Woodworking Tips
Woodworking Tips Index
GFCI Extension Cord
This may seem a little odd to present in the context of woodworking tips, but I have wanted to share this idea for a while -- making your own Ground Fault Circuit Interrupter extension cord.

Most of us work in shops in our basements or garages, places that often have damp or wet floors, or at least the potential for a lot of moisture. So this topic isn't too far off the mark for people with the interests we share.

Here's how I got to thinking about this. A while ago, the Woodsmith offices suffered some water damage from floods, so there was clean-up to do. What we needed was an extension cord for a wet/dry vacuum and a power washer. A ground fault protected extension cord would be the safest kind to use. But an extension cord with a ground fault circuit interrupter receptacle can be hard to find, and expensive to buy.

So we gathered all the parts to make our own GFCI extension cord. Note: This is one of those projects that's best to complete before it's needed.

First, let me take a minute to explain what a ground fault protected circuit is. It's one that's able to detect differences in current coming into and going out of an electrical tool. If the current into and out of the tool isn't the same, it means there's a short somewhere. This can be a dangerous situation if you're operating a tool on a damp floor -- your body could become part of the circuit and carry the leaking (and possibly deadly) current to the ground. That's what's called a ground fault. A GFCI protected circuit will detect such a fault and interrupt the flow of current before it can hurt you.

To make a GFCI extension cord, we started by gathering up all the parts from a local electrical supply store. Note: Most of the parts are available from hardware stores, but we wanted to use commercial grade parts for extra durability when used outdoors. Altogether, we spent about $40.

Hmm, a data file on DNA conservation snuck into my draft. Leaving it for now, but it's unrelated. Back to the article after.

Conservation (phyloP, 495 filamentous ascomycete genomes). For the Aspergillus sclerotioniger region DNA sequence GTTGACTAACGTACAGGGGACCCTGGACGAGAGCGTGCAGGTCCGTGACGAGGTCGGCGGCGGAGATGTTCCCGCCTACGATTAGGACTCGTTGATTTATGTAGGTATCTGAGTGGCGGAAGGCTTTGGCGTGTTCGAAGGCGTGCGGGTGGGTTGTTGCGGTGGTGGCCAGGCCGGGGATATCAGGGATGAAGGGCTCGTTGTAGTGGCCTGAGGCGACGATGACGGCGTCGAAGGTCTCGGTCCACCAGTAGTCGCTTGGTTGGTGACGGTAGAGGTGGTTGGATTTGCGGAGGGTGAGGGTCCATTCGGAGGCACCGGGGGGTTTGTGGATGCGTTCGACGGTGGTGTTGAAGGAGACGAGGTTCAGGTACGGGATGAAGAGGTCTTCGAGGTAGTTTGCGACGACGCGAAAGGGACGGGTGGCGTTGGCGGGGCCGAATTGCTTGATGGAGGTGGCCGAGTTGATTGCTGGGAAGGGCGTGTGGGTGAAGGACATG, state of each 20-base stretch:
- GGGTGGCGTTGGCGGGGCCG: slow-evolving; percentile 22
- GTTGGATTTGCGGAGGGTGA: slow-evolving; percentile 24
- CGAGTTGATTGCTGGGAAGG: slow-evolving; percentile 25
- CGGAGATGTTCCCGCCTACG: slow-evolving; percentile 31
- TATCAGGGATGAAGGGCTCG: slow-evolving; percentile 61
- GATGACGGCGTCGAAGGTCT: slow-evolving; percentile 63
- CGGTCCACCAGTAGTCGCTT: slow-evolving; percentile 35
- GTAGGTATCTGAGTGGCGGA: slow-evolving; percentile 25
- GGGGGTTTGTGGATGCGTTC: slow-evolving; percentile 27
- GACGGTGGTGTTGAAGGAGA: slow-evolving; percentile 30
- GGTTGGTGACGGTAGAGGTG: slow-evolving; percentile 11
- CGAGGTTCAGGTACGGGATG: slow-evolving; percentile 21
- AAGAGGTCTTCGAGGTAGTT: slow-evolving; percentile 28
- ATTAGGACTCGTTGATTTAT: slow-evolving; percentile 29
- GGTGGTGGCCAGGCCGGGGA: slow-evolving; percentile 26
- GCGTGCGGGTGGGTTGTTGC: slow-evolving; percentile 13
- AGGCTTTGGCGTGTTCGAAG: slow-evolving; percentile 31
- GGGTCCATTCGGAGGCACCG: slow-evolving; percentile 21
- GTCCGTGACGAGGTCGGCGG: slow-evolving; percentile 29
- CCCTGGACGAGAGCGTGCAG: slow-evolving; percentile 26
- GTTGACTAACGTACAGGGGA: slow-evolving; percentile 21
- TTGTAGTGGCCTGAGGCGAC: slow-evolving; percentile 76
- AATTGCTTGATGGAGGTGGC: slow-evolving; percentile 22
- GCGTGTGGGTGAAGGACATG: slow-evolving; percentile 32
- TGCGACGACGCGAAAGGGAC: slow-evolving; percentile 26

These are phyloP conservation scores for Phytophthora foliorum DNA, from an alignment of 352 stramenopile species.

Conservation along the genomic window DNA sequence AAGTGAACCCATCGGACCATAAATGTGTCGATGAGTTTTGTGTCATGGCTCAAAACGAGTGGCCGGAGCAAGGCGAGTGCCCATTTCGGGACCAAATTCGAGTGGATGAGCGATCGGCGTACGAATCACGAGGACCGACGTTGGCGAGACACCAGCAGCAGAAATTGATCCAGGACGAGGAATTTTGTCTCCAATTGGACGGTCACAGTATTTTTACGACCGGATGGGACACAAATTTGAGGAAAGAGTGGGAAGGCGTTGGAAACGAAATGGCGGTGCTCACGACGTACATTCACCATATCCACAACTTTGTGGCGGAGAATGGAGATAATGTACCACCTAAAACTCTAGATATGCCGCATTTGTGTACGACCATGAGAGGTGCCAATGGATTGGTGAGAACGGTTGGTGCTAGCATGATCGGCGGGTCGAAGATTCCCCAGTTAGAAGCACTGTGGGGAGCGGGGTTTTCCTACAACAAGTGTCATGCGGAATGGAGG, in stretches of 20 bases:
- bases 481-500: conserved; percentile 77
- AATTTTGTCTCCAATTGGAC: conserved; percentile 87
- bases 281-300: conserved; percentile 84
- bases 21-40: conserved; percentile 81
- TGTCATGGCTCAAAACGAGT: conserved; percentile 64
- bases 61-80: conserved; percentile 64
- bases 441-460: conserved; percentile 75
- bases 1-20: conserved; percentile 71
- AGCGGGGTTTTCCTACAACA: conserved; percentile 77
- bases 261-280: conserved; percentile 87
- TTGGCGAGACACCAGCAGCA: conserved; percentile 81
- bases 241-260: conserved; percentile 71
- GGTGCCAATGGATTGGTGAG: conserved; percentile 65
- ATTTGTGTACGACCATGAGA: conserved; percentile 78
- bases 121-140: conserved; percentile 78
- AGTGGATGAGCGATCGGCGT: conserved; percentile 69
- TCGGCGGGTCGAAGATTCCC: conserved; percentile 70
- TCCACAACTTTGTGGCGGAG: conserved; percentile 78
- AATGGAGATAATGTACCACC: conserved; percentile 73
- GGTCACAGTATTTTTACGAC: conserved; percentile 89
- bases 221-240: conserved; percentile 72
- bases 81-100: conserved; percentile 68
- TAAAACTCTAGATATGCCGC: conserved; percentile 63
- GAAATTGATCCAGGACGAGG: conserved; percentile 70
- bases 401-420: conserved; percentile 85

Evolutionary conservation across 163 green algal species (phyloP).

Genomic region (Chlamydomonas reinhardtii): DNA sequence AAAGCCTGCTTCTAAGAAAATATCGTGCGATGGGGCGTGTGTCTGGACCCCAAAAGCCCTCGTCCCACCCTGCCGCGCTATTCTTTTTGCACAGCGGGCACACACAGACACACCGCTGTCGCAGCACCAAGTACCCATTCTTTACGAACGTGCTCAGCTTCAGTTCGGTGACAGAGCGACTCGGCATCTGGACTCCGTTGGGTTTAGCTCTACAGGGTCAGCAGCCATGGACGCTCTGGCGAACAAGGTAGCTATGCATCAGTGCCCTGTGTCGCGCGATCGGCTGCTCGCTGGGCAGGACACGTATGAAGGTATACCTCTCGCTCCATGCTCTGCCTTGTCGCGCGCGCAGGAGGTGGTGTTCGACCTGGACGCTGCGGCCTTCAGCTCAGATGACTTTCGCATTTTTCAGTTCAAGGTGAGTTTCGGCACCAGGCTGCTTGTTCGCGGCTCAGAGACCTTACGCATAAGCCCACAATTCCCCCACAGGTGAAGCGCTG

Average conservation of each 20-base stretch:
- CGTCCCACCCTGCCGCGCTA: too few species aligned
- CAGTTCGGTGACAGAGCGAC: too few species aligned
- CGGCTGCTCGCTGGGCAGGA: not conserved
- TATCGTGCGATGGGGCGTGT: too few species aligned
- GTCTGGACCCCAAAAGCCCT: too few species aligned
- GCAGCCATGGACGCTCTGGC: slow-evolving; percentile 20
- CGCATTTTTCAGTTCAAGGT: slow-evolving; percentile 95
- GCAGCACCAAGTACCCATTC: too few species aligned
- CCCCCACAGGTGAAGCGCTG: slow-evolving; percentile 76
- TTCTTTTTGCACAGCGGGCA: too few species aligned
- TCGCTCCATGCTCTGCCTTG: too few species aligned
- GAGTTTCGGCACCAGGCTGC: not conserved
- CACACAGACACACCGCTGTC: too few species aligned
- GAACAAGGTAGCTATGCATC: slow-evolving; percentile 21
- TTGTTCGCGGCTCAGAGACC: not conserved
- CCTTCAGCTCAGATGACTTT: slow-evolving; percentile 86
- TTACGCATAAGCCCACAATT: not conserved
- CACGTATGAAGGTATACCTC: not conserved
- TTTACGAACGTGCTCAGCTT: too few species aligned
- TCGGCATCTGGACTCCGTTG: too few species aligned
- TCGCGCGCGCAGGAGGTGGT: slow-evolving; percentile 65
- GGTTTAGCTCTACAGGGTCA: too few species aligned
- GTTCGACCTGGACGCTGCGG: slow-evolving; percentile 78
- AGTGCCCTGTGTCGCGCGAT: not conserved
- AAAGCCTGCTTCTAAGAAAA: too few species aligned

The safety part of the extension cord is the GFCI receptacle. The one we used is rated for 120 volts at 15 amps. The receptacle is mounted in an outdoor-type aluminum box.

Besides the safety features, what we liked best about this extension cord is the heavy-duty cable. It's a 14 gauge, 3-conductor cable wrapped in a bright yellow jacket. This a lot tougher than the 14-3 cable you're likely to find at a hardware store. And it's more expensive, too. But for a short length (our cord is only 16 feet long), it's only a few dollars more.

On one end of the cable is an aluminum connector that joins the cable to the receptacle box. This grabs onto the cable so it can't easily be pulled out of the box. It makes a water-tight connection, too.

At the other end of the cable is the plug. Here again, we chose a heavy-duty component. It a three-prong plug with a connector that prevents the cord from being pulled out of the plug.

It worked well during the clean-up, and now we use it any time we need an extension cord in the shop, and when we're working outdoors on a project for Workbench magazine.

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